STEVEN GERRARD reckons Jurgen Klopp’s Anfield celebrations proves that there is still emotion in the game.

The Liverpool boss has apologised for running onto the park to hug keeper Alisson in the aftermath of Divock Origi’s dramatic winner against Everton.

Klopp has accepted a misconduct charge from the Football Association and been hit with an £8,000 fine as well as being warned about his future behaviour.

Reds legend Gerrard saw his former club clinch the Merseyside bragging rights after guiding Rangers to the top of the Premiership with victory over Hearts on Sunday.

And the 38-year-old revelled in the action against Everton and the battle at Tynecastle all four teams went head-to-head on both sides of the border.

Gerrard said: “He ran about 30 yards less than me when I celebrated a goal!

“Listen, it’s an emotional sport and an emotional game. You win a derby in the 96th minute, emotions naturally take over your body and your decision making.

“I can understand it. I love Jurgen Klopp for who he is. He’s real, he’s authentic.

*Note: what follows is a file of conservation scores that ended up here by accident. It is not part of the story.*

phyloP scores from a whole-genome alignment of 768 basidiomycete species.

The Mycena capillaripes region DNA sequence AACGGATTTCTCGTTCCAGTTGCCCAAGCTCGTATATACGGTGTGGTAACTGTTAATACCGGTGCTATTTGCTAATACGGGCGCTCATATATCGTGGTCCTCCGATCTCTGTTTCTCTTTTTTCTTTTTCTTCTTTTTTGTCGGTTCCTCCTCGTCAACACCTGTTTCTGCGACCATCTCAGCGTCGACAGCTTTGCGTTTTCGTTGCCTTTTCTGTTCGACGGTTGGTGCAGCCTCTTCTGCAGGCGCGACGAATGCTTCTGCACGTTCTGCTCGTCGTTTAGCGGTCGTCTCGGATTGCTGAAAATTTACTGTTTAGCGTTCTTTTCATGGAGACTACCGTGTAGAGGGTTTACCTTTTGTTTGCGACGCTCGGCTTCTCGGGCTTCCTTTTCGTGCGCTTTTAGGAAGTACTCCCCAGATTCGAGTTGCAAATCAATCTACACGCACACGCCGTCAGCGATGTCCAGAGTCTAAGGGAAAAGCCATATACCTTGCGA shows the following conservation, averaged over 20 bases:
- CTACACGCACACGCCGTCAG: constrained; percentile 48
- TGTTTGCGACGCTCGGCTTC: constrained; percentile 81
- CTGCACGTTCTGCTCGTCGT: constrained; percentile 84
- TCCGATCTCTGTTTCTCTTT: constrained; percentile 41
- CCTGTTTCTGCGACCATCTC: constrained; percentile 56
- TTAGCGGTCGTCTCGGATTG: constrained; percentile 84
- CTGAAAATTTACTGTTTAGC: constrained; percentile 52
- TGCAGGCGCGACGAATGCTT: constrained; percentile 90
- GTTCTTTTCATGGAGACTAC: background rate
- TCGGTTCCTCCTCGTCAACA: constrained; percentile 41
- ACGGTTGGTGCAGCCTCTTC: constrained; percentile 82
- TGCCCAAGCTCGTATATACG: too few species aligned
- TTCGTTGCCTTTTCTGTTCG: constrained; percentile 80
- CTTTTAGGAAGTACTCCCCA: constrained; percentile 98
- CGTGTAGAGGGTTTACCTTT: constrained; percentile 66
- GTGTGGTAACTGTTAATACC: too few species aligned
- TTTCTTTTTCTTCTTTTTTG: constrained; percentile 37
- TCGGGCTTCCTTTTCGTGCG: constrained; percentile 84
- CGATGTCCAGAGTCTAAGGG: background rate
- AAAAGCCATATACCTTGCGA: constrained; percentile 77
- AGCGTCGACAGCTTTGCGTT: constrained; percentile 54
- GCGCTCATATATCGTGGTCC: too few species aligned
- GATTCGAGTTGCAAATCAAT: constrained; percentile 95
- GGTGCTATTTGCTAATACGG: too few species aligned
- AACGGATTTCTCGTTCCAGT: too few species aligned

“Of course, us as managers have a responsibility to try and tame it as much as we can, but sometimes that it is difficult. He’s come out and apologised and it is what it is.

“I think there is a big problem in this sport if we take celebrating out of it.

“It’s not the reason why we love Jurgen Klopp, but is [Jose] Mourinho not famous for sprinting down the touchline? Do the viewers not love this?

“Of course, you open yourself up to be punished, but I don’t think we can actually criticise people for being emotional.

“I love that side of people. I love it when they are real and let themselves go.

“Of course you must respect the opposition managers and coaches, but to celebrate a big win or a big goal, I want that to stay.

“At times, it’s spontaneous. We celebrated our win at Tynecastle because it was a big win which helped send us to the top of the league.

“But, at the same time, I wanted to make sure I shook hands with the opposition manager and coaches after a great contest.

“It seems like after a great game, we are talking about officials, players behaviour within the game.

“For me, it was a great contest between Morelos and Berra. I thought Berra stood up to Morelos really well at times, was really physical and aggressive with him and stopped him a lot of times.

“I thought Alfredo gave as much back and it was a great contest. Alfredo won the battle and we should be talking about the two players doing really well to make it such a good game. What was wrong within it? That’s what football is about.”